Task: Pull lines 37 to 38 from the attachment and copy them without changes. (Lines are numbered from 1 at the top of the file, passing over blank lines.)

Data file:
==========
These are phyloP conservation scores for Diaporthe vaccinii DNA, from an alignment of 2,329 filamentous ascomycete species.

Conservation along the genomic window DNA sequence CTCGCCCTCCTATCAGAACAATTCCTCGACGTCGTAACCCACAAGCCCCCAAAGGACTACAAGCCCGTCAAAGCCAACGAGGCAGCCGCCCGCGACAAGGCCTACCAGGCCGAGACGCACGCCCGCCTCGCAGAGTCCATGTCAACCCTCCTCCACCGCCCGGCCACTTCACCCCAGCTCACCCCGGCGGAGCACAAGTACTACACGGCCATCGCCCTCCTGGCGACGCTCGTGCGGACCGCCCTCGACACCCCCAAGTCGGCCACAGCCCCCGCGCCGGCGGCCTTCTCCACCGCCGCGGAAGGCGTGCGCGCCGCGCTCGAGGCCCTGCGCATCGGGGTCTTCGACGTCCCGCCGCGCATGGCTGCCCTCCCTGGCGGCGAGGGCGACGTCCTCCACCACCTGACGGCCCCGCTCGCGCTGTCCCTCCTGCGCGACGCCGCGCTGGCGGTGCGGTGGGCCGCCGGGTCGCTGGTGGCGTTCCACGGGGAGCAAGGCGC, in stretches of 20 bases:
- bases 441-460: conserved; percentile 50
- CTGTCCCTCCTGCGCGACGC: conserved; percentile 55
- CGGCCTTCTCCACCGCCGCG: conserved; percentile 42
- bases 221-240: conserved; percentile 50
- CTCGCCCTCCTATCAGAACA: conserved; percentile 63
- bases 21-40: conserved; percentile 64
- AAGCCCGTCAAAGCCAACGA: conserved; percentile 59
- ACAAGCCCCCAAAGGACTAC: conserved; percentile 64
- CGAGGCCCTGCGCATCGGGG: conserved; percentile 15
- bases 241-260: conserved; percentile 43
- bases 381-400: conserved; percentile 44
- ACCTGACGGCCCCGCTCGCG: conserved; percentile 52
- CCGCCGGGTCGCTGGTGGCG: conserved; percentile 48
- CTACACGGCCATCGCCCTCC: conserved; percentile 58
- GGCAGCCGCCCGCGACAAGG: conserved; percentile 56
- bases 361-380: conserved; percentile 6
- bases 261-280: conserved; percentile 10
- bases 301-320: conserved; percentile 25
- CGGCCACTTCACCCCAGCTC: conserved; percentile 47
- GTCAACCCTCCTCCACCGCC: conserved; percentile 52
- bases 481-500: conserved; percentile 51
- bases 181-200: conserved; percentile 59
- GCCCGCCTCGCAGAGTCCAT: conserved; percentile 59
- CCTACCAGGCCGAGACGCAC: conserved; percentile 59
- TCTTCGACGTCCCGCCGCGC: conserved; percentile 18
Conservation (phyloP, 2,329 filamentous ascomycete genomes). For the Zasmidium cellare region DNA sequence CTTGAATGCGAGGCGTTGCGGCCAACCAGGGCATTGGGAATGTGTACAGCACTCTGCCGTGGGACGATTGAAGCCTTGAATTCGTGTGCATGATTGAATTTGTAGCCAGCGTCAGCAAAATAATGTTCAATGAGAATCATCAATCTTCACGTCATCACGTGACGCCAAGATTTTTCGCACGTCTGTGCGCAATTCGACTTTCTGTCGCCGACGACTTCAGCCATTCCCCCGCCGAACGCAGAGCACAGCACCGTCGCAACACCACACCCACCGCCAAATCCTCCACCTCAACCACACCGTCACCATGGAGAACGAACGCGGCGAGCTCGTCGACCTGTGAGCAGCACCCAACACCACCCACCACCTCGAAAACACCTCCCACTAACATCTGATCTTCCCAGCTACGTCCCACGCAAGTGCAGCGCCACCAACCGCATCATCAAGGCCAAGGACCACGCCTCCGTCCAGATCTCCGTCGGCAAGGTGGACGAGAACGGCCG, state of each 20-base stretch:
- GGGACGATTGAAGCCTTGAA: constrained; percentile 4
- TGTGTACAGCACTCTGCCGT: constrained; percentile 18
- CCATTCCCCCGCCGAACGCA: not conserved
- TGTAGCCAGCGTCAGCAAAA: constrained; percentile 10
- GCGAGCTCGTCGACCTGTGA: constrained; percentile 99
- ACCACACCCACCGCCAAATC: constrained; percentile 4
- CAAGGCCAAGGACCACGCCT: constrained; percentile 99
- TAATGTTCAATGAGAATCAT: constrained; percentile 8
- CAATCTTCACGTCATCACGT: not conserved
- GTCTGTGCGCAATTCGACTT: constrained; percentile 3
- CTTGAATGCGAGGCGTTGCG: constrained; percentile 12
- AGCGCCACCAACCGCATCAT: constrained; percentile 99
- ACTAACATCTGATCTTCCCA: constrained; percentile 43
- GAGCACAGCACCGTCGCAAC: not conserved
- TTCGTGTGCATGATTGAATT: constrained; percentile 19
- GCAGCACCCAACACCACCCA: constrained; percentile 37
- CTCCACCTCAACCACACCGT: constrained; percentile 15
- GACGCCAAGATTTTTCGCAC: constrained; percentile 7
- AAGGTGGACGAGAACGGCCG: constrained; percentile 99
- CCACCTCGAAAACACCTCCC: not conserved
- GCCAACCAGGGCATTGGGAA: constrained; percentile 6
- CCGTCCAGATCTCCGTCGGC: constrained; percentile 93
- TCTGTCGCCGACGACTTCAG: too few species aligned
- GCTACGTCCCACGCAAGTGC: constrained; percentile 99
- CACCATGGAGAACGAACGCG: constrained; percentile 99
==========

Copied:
- CAATCTTCACGTCATCACGT: not conserved
- GTCTGTGCGCAATTCGACTT: constrained; percentile 3